SCSU Considers Retaining Hillcrest Softball Fields | Local

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South Carolina State University and the City of Orangeburg continue to discuss the future of Hillcrest Golf Course and the entire Hillcrest Recreation Center along St. Matthews Road, the president said. of SCSU, Alexander Conyers, to the administrators of the university.

The president said Feb. 3 that he met with the mayor and administrator of Orangeburg regarding the one-year extension of the Hillcrest Golf Course lease while they negotiated a longer-term lease. It was in 1971 that the city and the SC State entered into a lease granting the city use of the land for 50 years. The city leases the 186 acres from SC State for $1 a year. The city operates the golf course.

“We will prepare a separate presentation on this golf course. As you know, the lease expired last December, the 50-year lease. We have entered into a one-year extension so that we can really determine what is what’s best for the university, what’s best for the city, and what’s best for the community going forward with Hillcrest Golf Course,” Conyers said.

“I can say this, the most valuable land currently along this golf course which faces St. Matthews Road has been used for softball fields. They don’t use it anymore. So everything we do , we’ll remove it and the university will keep those 20 acres for other development, rental options, whatever,” he said.

The city of Orangeburg has a new recreation complex near North Road which includes softball fields.

The Acting Chairman continued: “But we will be bringing in a consultant to help us determine what is the best land use for this property. But I am certainly interested in (a) PGA partnership. I am certainly well aware that South Carolina State University is one of very few HBCUs with a golf course, but without a golf team.So…we will be looking at any avenues in the future that will benefit this university at the future.

Hillcrest lease under discussion; Orangeburg, SCSU Considers Renewal

In 1968, then-state president Dr. Maceo Nance approached then-city manager Bob Stephenson to create a recreation facility that would bring the city together after the Orangeburg massacre. . This led to the partnership with the city operating a golf course on land that was then an SC state farm.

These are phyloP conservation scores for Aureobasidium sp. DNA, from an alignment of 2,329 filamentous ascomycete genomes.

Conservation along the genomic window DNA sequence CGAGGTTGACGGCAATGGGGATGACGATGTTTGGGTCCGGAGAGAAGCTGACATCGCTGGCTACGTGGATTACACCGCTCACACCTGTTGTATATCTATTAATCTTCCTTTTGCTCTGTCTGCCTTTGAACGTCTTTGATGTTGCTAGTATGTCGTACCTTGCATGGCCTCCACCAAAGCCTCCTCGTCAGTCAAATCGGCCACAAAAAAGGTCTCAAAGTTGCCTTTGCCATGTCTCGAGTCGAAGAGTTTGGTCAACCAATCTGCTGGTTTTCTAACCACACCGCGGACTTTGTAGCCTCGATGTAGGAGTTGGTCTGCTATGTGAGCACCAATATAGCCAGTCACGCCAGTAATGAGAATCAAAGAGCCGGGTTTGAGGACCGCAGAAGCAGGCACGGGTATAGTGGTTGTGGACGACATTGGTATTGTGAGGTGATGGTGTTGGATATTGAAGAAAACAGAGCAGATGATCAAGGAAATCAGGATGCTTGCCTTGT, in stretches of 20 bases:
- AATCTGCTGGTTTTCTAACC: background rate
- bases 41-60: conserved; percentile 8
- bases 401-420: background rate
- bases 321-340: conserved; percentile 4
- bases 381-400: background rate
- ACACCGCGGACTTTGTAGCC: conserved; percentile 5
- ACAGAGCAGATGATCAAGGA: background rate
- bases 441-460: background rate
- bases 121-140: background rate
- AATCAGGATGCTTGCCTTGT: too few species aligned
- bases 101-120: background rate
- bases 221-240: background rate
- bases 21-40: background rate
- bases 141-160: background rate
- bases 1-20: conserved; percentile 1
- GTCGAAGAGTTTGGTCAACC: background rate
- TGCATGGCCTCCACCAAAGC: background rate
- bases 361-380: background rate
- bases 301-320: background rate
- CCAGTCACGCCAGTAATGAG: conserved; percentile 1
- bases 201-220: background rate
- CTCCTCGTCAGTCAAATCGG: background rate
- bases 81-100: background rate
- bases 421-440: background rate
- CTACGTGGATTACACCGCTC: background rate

City Administrator Sidney Evering said that in December 2020, SC State’s attorney sent the city a letter refusing to renew Hillcrest’s lease. The university was exercising its option to exit the lease more than a year before its end.

Had the university not backed out of the lease, it would have been extended for another 25 years, Evering said.

Meanwhile, Conyers told trustees the university was also considering acquiring five properties along Russell Street.

“As we continue to work with the City of Orangeburg as they finalize plans for Railroad Corner … it is imperative that the university continue to acquire the other property on the college side of Russell Street,” he said. -he declares.

He continued: “We are starting to prepare for the transport hub, and it will all face Russell Street. There are about five single family homes along Russell Street which I am extremely interested in acquiring so that the university can expanding its footprint so that when we start building the transportation hub, all of those things are in. That’s about five properties that are currently on university property as we speak.

In other matters, the acting president reported to the board that the university exceeded its “Ready All to Do and Dare” fundraising campaign goal of $1.25 million by raising $2,250,270. in 125 days.

“That’s a huge increase in a short time from Bulldog Nation,” Conyers said, noting that $78,000 was taken from the 2021 Celebration Bowl alone, where SC State defeated Jackson State to win the HBCU Championship.

Orangeburg plans airport improvements; civil servants: grants to cover approximately $1 million in costs

“My number one goal with this money is unrestricted scholarship funds. … My next goal is to give money back to our student and auxiliary organizations. What I have found is that everyone gives collectively, we’ve raised more money than a lot of these little helpers would have done on their own,” Conyers said.

He continued, “I have already designated $10,000 for the ROTC department. I have designated $50,000 for student activity fees (funds). Our student activity fees are based on enrollment …because our enrollment has dropped so low in recent years, our student organizations simply haven’t had the kind of money they deserve to travel and have other learning experiences around the country. . »

Conyers said $100,000 was also paid to the group.

“It will help them to continue their marketing, but more importantly what I am asking the director of the group to do is to take this money and immediately reduce the amount of money it costs our students to represent us… This money will allow him to do this for a few years until we can find sustainable funding to do this,” he said, noting that campus beautification, marketing and branding are other areas where the university is looking to use the funds.

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Conyers said when he talks about campus branding and beautification, that includes the university’s plan to consider putting its name on its on-campus fireplace.

“Most of the universities you go to have a university crest on their chimneys, so we have prizes for that, plus some big bulldogs to put on campus, mostly in front of SHM and the stadium,” he noted.

Contact the author: dgleaton@timesanddemocrat.com or 803-533-5534. Follow “Good News with Gleaton” on Twitter at @DionneTandD

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